Tender potato dumplings flecked with bits of browned butter, red pepper confetti, Parmesan cheese and crispy fried sage leaves. My Rustic Gnocchi with Sage Brown Butter Sauce is pure comfort food.
Growing up, I used to love to eat gnocchi tossed with melted butter and grated Parmesan. The light, squishy texture is what I remember most. Fueled by nostalgia, I’ve attempted to make gnocchi at home many times over the years. Sometimes with fantastic results. Other times, not so much. The deceivingly simply ingredient list (potato, flour, egg, salt) may lead you to believe that this is an easy recipe. But this is not an easy recipe. Nor is it a hard one. Mastering the art of gnocchi-making simply takes practice. You may fail on your first attempt, but I urge you to keep trying. It’s all worth it once you take that first bite of pillowy potato deliciousness. Continue reading for the recipe.
The key to making good gnocchi is to use as little flour as possible to hold the dough together. Adding too much flour will weigh down your gnocchi, making them tough. This recipe starts by roasting potatoes on a bed of kosher salt. The roasting process and salt cook and season the potatoes while keeping them dry. Dry potatoes require less flour to hold them together.
Also, do not overwork the dough. If you do, it will become starchy, and once again, tough. I call these gnocchi “rustic” because I didn’t roll them across a fork to make the grooves found in traditional gnocchi. It’s just not needed. And I like the rustic look
- For the gnocchi:
- 1.5 pounds russet potatoes (about 2)
- Kosher salt
- 1/2 to 3/4 cup all-purpose flour, plus more as needed
- 1 egg
- For the sage brown butter sauce:
- 4 tablespoons butter
- 15 – 20 fresh sage leaves (depending on size)
- Red pepper flakes
- Parmesan cheese, grated or shaved
- Preheat an oven to 375ºF. Prick the potatoes all over with a fork. Pour a small mound of kosher salt in the middle of a rimmed baking sheet, then nestle the potatoes on top of the salt. Bake the potatoes until tender (45 minutes – 1 hour). While the potatoes are still hot, carefully remove the skins. They should come off easily, but you can use a paring knife if there are any stubborn bits. Chop peeled potatoes (still warm) into large chunks, and press through a ricer on to a lightly floured work surface. Let cool for 3 to 4 minutes.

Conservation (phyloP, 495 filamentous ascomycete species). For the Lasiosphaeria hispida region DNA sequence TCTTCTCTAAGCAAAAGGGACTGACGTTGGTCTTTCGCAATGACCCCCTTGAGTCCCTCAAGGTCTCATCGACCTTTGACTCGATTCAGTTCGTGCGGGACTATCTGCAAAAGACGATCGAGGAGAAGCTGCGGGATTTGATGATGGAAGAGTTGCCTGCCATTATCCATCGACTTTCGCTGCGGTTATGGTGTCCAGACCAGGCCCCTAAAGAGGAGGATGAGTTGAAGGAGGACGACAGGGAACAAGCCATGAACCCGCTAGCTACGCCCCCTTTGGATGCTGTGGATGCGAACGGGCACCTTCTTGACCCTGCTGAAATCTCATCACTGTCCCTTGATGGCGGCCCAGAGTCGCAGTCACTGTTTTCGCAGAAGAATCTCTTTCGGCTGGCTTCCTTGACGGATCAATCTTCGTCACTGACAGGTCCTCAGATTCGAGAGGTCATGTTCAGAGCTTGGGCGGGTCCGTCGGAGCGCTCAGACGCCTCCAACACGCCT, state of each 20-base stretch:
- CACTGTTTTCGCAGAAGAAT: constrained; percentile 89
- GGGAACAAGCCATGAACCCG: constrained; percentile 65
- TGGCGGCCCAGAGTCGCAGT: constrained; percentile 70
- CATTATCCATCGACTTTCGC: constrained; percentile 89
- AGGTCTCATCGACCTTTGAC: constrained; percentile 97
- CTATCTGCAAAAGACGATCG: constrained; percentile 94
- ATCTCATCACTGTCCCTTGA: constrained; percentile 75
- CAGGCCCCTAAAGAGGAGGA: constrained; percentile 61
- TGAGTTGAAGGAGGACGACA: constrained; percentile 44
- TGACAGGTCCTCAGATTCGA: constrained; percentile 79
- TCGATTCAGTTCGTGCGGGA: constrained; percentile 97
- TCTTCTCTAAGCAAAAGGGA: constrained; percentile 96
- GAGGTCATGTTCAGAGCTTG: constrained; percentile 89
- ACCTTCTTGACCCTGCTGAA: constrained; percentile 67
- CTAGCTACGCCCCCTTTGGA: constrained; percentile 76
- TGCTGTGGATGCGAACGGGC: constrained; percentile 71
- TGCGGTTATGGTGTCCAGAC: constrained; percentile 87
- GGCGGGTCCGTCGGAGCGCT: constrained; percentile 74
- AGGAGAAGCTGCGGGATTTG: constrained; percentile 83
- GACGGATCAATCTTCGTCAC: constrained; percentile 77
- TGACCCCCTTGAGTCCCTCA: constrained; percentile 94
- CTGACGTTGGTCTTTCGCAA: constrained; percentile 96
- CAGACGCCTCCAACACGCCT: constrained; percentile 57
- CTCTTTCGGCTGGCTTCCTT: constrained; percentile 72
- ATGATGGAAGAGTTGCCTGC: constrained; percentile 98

- Bring a large pot of water to a boil, then add 2 big pinches of kosher salt. Form a well in the middle of the riced potatoes. Sprinkle 1/2 cup flour around the well, then crack and egg in the middle (see image). Using a fork, beat the egg in a circular motion, gradually pulling some flour and potato from the sides of the wells. Keep using the fork until the egg is incorporated, then knead the dough with your hands just until it comes together. If you are finding that the dough is too sticky, you can add flour (in small amounts) until the dough becomes smooth. Do not overwork the dough here. Pinch off a small bit off dough, and toss it into the boiling water to make sure it will hold its shape. If it doesn’t, knead in a bit more flour, and test again. Divide dough into 4 pieces, then roll each piece into a 1/2-inch thick rope. Cut each rope into 1/2-inch lengths. Transfer to a parchment-lined baking sheet, and set aside while you prepare the sauce.
- Melt butter in a large skillet over medium heat. Cook until the butter turns a light brown color and smells nutty. Add the sage leaves, and let sizzle for 1 minute. Take the sauce off the heat. Drop the gnocchi in the boiling water, and stir. As soon as the gnocchi float to the surface, they are done (30 seconds to 1 minute). Return the brown butter sauce to medium-low heat. Using a slotted spoon, scoop the cooked gnocchi into the brown butter sauce, tossing to coat. Add a pinch of red pepper flakes (to taste) and 2 tablespoons of the gnocchi cooking water, tossing to combine. Remove from the heat and top with Parmesan cheese. For a nice presentation, you can shave the cheese with a vegetable peeler. To serve, spoon gnocchi into shallow bowls, and top with more Parmesan cheese to taste.
This recipe was original featured in Pacific Magazine: